By Ishita Misra
India’s textile sector is one of the biggest industries in the country and a significant contributor to India’s economic development. This sector contributes almost 4 percent to India’s GDP and is responsible for approximately 15 percent of total exports. It is also one of the largest employers. The sector employs 51 million people directly and 68 million indirectly. However, the textile sector has not yet reached its potential and is expected to grow from the current figure of 120 billion USD to 230 billion USD by 2020.
In an attempt to tap into the potential of the sector, an international trade event in the textile sector — Textiles India 2017 — was held in Gandhinagar. After the major success of the event, the government has set up a task force, inter-ministerial synergy group and steering committee as institutional mechanisms to support the growth of the textile sector.
The success of Textile India 2017
Textile India 2017 turned out to be one of the biggest international trade event related the textile sector of the country and was extremely successful. The event hosted numerous roundtable and international conferences which saw the participation of eminent personalities from the business front, academia and policy makers.
The participants deliberated on the potential of the sector and its opportunities for growth. It also gave the government recommendations on how to boost the textile sector. In accordance with the recommendations, the Ministry of Textiles has set up institutional mechanisms that involve the textile industry partners, state governments, and relevant ministries in an effort to synergise their efforts.
The institutional mechanisms in place
The textile sector is extremely varied with the spectrum ranging from small scale hand-woven textiles to mills producing textiles on a large scale. The textile sector is also closely linked to the agriculture sector due to the raw materials it provides. To ensure smooth functioning of such a varied sector, the Knowledge Network Management System (KNMS) has been proposed to facilitate the exchange of knowledge amongst the industries, farming community and academia on the productivity of natural fibres and the diversification of their by-products. The products that would be covered by the KMNS include jute, silk, wool, and cotton. A Steering Committee, under the chairmanship of the Additional Secretary, Ministry of Textiles, will be responsible to oversee implementation of the KMNS.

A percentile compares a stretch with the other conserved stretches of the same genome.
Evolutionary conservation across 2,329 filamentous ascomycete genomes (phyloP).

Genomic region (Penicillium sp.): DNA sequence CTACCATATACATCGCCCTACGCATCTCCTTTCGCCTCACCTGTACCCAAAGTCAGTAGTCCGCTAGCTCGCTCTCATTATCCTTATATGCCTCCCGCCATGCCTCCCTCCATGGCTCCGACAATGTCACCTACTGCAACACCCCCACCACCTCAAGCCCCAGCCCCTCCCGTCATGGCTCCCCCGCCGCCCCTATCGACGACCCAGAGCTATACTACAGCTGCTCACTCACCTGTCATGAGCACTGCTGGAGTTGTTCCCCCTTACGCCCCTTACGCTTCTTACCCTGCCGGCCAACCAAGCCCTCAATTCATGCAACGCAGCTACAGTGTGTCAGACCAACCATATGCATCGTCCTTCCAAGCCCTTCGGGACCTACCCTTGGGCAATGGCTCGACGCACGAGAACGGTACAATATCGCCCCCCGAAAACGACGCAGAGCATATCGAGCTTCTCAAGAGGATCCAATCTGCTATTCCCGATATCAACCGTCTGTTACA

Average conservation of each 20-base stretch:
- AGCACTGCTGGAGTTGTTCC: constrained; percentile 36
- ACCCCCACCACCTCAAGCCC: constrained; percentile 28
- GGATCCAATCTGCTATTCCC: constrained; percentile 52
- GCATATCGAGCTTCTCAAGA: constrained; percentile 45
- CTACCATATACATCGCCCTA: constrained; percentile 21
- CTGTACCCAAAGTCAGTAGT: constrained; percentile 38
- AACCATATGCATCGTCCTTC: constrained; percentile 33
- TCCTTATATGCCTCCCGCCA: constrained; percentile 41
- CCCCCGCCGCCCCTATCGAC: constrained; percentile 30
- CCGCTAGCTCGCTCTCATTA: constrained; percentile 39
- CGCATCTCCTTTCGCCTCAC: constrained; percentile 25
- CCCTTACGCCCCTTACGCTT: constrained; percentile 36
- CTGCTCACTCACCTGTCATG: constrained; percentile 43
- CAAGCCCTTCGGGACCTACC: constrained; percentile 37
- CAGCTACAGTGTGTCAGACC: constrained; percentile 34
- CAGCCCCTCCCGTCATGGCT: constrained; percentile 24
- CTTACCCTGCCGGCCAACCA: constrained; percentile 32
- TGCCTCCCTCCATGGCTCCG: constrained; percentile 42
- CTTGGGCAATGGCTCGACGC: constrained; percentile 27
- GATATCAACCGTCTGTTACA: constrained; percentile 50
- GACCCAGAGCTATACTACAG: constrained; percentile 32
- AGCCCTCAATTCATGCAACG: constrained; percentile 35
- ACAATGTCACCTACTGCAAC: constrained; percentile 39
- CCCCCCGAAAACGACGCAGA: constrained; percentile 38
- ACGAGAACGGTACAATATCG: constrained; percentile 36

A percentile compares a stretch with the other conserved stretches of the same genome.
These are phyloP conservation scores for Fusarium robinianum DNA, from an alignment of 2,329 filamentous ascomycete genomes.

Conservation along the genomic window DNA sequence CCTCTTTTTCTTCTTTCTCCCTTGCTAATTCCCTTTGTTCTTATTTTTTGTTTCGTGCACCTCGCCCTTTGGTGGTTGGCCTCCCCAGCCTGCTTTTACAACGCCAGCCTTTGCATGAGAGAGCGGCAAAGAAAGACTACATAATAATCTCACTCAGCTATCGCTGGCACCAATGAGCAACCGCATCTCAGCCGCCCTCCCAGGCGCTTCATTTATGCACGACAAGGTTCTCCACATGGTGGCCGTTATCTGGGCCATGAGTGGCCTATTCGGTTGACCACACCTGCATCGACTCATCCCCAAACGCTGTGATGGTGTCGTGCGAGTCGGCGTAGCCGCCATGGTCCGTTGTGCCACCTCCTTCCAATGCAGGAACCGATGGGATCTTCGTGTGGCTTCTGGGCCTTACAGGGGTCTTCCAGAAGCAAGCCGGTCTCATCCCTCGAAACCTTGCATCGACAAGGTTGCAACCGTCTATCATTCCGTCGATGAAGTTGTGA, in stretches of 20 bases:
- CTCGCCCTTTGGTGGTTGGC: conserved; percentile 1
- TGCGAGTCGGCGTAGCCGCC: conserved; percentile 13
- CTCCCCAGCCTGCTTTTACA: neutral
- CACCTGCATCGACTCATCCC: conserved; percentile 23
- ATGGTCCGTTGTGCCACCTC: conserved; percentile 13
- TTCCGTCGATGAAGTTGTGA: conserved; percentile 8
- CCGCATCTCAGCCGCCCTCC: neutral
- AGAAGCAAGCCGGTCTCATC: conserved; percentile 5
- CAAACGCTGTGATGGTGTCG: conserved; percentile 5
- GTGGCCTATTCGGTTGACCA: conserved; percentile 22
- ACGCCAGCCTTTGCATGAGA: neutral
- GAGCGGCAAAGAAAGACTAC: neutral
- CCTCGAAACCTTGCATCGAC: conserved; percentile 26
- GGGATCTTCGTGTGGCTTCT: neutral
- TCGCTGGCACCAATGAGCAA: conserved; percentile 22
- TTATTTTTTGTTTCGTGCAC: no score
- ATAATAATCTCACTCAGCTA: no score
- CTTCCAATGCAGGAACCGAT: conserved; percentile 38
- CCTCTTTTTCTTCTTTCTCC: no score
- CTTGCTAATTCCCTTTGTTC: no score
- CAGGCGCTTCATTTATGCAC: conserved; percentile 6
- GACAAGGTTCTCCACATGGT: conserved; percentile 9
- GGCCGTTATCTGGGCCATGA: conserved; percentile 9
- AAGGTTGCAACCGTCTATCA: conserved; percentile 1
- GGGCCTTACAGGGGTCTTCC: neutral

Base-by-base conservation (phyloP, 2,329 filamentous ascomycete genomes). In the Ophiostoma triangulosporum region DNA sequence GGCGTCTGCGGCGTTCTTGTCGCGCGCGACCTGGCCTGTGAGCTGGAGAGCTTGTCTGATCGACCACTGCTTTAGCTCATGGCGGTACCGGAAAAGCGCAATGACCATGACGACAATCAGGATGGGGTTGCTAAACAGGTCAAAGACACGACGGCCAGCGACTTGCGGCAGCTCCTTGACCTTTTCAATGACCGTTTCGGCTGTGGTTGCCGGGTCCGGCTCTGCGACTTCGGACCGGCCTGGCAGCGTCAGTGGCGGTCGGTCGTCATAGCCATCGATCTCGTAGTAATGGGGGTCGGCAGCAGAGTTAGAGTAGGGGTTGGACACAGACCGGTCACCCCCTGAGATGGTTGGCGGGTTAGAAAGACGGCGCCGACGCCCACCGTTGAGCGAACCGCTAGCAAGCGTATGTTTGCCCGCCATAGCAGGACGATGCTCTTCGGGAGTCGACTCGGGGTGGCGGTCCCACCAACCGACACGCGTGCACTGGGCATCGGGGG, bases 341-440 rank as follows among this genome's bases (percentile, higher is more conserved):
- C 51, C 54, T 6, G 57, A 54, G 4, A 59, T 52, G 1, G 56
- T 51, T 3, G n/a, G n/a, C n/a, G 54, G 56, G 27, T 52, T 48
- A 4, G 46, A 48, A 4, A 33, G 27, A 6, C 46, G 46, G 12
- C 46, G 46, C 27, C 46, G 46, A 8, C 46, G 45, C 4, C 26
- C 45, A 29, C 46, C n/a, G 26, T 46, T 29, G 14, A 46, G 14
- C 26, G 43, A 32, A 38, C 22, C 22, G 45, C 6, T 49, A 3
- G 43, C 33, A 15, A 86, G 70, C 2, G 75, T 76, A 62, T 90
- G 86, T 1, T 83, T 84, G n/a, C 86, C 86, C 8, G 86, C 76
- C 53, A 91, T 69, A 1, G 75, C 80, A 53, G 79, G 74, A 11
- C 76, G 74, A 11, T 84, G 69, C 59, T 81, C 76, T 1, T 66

To enhance growth and competitiveness of the Man-Made Fibre (MMF) industry, an Inter-Ministerial Synergy Group on Man-Made Fibre has been set up. The Group, under the chairmanship of the Secretary, Ministry of Textiles, will be responsible for formulating policy interventions. Lastly, a Task Force on Textiles India has been set up and is chaired by the Secretary, Ministry of Textiles. The Task Force will manage the follow- up action on the different outcomes of Textile India 2017 to ensure the growth of the sector.
Textile India 2017: The tale of the local weavers
The handloom industry of India has been suffering due to the poverty faced by the local weavers that result in weavers abandoning their craft for a more rewarding livelihood. The poverty is a result of high competition from power looms and lack of avenues which the local weavers can use to sell their products. Textile India 2017 was one such avenue that gave local weavers the opportunity to enhance their visibility to interested manufacturers. With 40 lakh local weavers as a part of the textile industry, policies promoting these local weavers could also lead to significant growth of the sector.
One way to promote the local weavers is through the Indian Handloom Brand (IHB). The weavers just need to register under the India Handloom Brand to get an IBH tag. The tag is a hallmark of quality and contains details of their background, contacts, and creations in a completely transparent exchange.
However, the local textile exports are facing increasing competition from Bangladesh and Vietnam. This is mainly due to the robust government policies in support of the local textile industries in these countries. In order to further support the local weavers, the government needs to revise its policies and take actions to increase domestic and international demand.
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